Here’s why Polk needed that Gun

Why did General Leonidas Polk need an 8-inch rifled gun?

Maybe due to rumors of this “turtle.”

USS Essex

Starting in the summer of 1861, rumors floated down river of ironclad gunboats under construction in the shipyards of the Mississippi and Ohio Rivers.  Just as similar rumors about Confederate river ironclads caused concerns on the Union side, the southern commanders had to fear a Federal gunboat fleet descending the Mississippi (as it eventually did).   Regardless of the validity of rumors, the Confederates recognized the strategic importance of the Mississippi and the need to strongly fortify key points on the river.

When Polk first violated Kentucky’s neutrality on September 3, he moved straight for the high bluffs at Columbus which overlooked a bend in the Mississippi.  Compared, with no small exaggeration, to the straits of Gibraltar, the combination of high bluffs and sweeping river bend made the position formidable.  Naturally the Federals probed this new Confederate stronghold.  Just days before Tredegar sent the 8-inch Rifle west, on October 7 the gunboat USS Tyler under Commander Henry Walke tested the Columbus defenses.

Thus with the Confederacy threatened at points all along the coast, the largest rifled gun available went west to a rust-colored bluff overlooking the Mississippi.

The gun itself was bored and rifled from either an 8- or  10-inch Columbiad casting block.  Externally, the 8-inch rifle may have resembled this gun presently on display at Fort Donelson, Tennessee.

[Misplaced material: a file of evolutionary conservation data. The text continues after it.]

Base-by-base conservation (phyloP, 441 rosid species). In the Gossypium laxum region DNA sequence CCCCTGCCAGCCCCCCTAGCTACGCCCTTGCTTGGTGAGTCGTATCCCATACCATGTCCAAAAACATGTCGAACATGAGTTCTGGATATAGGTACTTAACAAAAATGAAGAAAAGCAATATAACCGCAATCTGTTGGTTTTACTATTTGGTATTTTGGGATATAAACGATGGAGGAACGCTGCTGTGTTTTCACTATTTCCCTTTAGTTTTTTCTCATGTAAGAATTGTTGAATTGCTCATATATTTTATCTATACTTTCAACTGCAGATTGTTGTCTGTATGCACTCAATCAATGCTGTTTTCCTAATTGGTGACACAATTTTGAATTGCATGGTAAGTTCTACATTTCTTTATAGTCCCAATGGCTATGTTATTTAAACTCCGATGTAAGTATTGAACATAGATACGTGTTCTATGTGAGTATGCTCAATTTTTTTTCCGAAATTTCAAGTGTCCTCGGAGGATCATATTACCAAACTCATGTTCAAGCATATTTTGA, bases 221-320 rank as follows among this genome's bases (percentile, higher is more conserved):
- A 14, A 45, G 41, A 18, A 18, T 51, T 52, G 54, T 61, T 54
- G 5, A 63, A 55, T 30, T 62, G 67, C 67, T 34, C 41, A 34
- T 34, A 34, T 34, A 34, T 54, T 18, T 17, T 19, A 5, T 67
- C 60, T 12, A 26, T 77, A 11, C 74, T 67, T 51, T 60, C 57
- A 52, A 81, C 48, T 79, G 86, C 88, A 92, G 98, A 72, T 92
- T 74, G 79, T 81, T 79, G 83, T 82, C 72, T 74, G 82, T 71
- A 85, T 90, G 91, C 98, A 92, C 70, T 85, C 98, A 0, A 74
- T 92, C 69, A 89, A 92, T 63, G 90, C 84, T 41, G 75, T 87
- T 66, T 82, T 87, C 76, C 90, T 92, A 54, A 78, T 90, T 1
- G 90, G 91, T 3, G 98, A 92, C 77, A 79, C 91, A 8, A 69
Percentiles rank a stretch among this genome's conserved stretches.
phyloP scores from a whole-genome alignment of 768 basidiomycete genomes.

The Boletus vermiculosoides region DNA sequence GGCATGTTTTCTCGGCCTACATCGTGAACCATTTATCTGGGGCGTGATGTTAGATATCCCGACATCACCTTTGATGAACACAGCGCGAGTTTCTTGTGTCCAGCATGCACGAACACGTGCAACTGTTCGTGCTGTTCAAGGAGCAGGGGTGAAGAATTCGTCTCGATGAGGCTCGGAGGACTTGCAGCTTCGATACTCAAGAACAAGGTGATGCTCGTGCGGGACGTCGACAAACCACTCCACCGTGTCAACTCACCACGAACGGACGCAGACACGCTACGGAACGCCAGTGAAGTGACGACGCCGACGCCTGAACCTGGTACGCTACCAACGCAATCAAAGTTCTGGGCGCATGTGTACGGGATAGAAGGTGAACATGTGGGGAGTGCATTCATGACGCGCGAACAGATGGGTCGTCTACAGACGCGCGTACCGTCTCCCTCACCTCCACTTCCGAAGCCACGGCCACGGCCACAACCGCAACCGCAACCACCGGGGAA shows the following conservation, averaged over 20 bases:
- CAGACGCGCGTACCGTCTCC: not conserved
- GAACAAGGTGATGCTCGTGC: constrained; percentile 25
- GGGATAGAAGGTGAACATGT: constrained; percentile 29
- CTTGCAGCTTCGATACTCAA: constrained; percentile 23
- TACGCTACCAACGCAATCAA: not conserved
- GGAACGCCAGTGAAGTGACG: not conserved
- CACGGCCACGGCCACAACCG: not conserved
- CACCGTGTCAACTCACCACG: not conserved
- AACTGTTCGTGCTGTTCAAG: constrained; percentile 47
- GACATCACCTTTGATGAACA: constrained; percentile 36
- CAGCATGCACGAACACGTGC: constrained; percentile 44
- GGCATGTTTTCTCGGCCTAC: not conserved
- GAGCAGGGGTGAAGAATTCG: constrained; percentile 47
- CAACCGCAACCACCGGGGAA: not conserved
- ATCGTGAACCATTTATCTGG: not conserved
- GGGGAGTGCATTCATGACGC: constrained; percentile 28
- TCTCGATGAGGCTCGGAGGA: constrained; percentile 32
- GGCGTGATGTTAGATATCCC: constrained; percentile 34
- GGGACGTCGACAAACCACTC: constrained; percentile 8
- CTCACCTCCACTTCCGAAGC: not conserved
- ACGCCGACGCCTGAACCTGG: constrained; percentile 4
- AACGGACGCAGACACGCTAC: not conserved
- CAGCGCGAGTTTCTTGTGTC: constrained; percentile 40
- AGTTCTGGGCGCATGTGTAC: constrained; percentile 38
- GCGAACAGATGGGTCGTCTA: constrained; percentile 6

Fort Donelson 360
Tredegar 10-inch Columbiad at Fort Donelson

Tredegar cast this 10-inch Columbiad in January 1863.   At first glance this gun appears to be a Rodman gun.  But subtle differences give away it’s Confederate origin.  The rough exterior is due to Tredegar’s reluctance to perform additional (arguably superfluous) machining.  The long trunnions (emphasized against the cast iron carriage) fit wooden carriages often used by the Confederates.  And the reinforce of the gun is not a blended “bottle” curve, but rather a cylinder.

The most prominent “Rodman” feature is the mushroom knob.  But unlike most Federal Rodmans, the Confederate Columbiads used ratchets instead of sockets to engage the elevating gear.  Some early war Confederate Columbiads featured standard round knobs.

At the time of casting, the 8-inch gun was the largest rifled weapon available to the Confederates.  Some accounts reference the gun’s projectile weight as a 128-pdr gun (two times the 64-pdr of an 8-inch smoothbore).  But this particular gun received its own name in honor of the commander’s wife  – “Lady Polk.”

Published by Craig Swain

"Historical marker hunter" and Civil War enthusiast.

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